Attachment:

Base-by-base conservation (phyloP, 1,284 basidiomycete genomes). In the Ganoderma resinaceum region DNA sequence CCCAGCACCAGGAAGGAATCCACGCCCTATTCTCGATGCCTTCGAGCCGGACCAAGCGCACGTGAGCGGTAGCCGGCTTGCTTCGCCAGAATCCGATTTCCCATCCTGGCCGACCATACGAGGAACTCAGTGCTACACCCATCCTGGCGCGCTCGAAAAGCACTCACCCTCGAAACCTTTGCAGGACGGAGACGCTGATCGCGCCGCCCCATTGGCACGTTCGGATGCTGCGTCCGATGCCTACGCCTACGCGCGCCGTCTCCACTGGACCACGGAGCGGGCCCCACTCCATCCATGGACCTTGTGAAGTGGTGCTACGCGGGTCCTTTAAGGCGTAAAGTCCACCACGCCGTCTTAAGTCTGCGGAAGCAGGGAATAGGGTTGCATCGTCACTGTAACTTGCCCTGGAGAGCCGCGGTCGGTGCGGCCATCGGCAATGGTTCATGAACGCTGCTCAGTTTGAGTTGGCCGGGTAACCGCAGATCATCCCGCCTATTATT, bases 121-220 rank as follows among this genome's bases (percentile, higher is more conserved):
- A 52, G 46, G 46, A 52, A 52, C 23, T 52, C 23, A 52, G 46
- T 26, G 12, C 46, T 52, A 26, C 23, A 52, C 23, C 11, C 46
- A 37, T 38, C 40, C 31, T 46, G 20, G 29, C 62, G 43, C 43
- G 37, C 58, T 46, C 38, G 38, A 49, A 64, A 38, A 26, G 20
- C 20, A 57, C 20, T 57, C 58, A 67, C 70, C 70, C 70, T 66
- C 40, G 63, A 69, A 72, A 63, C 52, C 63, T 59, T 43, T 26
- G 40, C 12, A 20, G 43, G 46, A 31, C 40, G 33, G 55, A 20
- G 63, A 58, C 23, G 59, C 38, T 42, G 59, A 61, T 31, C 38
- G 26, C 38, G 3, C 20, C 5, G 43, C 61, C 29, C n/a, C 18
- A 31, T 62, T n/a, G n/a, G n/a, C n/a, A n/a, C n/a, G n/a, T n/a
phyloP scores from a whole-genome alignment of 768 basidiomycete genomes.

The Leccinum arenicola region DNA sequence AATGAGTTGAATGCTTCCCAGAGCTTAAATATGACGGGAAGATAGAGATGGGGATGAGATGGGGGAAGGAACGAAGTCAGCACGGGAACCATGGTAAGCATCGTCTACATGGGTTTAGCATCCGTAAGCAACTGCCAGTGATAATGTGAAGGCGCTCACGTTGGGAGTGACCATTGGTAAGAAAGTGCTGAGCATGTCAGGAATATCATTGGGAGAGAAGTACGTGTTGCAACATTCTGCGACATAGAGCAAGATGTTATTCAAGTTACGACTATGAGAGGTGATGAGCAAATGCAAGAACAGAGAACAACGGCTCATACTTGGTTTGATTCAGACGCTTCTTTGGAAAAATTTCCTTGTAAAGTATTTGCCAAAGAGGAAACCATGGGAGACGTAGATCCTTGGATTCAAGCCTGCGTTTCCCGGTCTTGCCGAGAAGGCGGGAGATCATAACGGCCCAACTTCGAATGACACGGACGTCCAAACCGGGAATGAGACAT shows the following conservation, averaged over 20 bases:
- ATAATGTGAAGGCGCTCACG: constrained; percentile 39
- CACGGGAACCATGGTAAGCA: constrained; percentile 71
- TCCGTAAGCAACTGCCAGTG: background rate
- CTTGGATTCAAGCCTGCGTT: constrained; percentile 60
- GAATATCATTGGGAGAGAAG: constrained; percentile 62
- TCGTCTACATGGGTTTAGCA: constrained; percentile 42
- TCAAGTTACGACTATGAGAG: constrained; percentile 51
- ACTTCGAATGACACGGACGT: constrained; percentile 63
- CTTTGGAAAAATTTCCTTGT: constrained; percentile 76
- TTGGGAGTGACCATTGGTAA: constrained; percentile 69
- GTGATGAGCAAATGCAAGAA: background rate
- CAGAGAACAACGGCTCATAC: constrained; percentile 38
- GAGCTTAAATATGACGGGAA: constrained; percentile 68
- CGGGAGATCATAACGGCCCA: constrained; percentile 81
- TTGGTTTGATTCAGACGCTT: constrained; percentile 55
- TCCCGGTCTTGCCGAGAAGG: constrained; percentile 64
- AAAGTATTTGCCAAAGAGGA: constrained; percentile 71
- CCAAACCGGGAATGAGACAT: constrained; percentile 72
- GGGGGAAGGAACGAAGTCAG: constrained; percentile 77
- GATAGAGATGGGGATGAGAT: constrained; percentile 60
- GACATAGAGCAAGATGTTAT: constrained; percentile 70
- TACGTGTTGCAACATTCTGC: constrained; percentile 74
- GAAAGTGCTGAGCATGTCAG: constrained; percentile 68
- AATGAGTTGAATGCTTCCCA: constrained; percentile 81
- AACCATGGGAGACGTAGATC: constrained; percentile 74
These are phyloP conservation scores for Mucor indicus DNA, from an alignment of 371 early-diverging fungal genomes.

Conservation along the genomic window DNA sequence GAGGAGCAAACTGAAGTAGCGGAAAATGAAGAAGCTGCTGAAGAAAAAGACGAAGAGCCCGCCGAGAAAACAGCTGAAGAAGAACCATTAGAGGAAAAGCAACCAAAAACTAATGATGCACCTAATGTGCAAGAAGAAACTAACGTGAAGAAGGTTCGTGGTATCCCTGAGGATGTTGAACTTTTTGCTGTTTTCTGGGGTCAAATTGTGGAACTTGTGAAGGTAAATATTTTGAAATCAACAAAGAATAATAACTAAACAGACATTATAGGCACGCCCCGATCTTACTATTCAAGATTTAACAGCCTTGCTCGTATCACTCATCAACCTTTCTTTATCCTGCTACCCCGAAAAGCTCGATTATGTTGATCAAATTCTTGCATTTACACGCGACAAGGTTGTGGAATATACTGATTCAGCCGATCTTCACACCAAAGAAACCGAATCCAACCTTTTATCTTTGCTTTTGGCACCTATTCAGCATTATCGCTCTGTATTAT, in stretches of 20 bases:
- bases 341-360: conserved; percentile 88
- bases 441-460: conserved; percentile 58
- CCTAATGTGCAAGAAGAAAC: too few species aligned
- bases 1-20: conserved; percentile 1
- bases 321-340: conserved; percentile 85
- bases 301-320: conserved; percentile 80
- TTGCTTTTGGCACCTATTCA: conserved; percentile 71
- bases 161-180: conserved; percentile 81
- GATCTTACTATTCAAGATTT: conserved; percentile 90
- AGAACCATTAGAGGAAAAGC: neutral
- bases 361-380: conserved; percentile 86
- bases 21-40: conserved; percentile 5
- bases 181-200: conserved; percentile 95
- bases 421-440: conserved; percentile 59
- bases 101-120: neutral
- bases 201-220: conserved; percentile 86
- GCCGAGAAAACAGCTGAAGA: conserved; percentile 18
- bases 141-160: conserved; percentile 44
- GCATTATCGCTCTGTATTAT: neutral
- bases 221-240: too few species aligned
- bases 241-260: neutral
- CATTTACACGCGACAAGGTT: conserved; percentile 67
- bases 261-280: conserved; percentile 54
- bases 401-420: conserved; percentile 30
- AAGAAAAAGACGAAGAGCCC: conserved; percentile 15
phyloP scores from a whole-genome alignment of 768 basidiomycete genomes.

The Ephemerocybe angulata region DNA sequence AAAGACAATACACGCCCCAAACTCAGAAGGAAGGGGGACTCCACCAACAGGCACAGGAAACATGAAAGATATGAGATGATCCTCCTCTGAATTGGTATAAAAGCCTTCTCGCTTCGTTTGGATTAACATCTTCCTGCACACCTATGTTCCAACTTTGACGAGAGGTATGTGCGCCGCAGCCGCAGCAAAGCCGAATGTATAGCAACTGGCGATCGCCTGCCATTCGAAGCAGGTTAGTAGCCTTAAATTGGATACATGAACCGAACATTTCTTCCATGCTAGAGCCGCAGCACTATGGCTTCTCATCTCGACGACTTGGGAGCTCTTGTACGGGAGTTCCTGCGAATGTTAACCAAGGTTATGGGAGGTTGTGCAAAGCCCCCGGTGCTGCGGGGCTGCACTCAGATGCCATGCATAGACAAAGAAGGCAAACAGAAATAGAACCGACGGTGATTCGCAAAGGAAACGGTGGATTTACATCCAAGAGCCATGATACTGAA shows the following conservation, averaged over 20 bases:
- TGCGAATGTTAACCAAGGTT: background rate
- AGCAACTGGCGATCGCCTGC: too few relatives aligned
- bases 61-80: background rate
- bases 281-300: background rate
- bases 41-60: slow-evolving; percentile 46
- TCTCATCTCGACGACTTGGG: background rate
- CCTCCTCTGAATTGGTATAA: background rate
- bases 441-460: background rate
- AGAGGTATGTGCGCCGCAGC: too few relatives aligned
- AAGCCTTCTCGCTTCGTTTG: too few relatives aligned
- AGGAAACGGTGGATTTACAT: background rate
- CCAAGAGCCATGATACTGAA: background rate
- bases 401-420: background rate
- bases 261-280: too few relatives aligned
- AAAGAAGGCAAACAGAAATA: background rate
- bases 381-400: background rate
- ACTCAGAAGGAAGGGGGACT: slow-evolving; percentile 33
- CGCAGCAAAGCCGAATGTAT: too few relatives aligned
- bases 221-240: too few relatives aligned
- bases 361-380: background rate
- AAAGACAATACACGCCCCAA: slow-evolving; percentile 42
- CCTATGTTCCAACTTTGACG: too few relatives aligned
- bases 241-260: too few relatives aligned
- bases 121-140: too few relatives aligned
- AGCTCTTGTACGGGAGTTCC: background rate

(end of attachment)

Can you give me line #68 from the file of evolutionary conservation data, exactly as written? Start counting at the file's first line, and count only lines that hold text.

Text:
- TGCGAATGTTAACCAAGGTT: background rate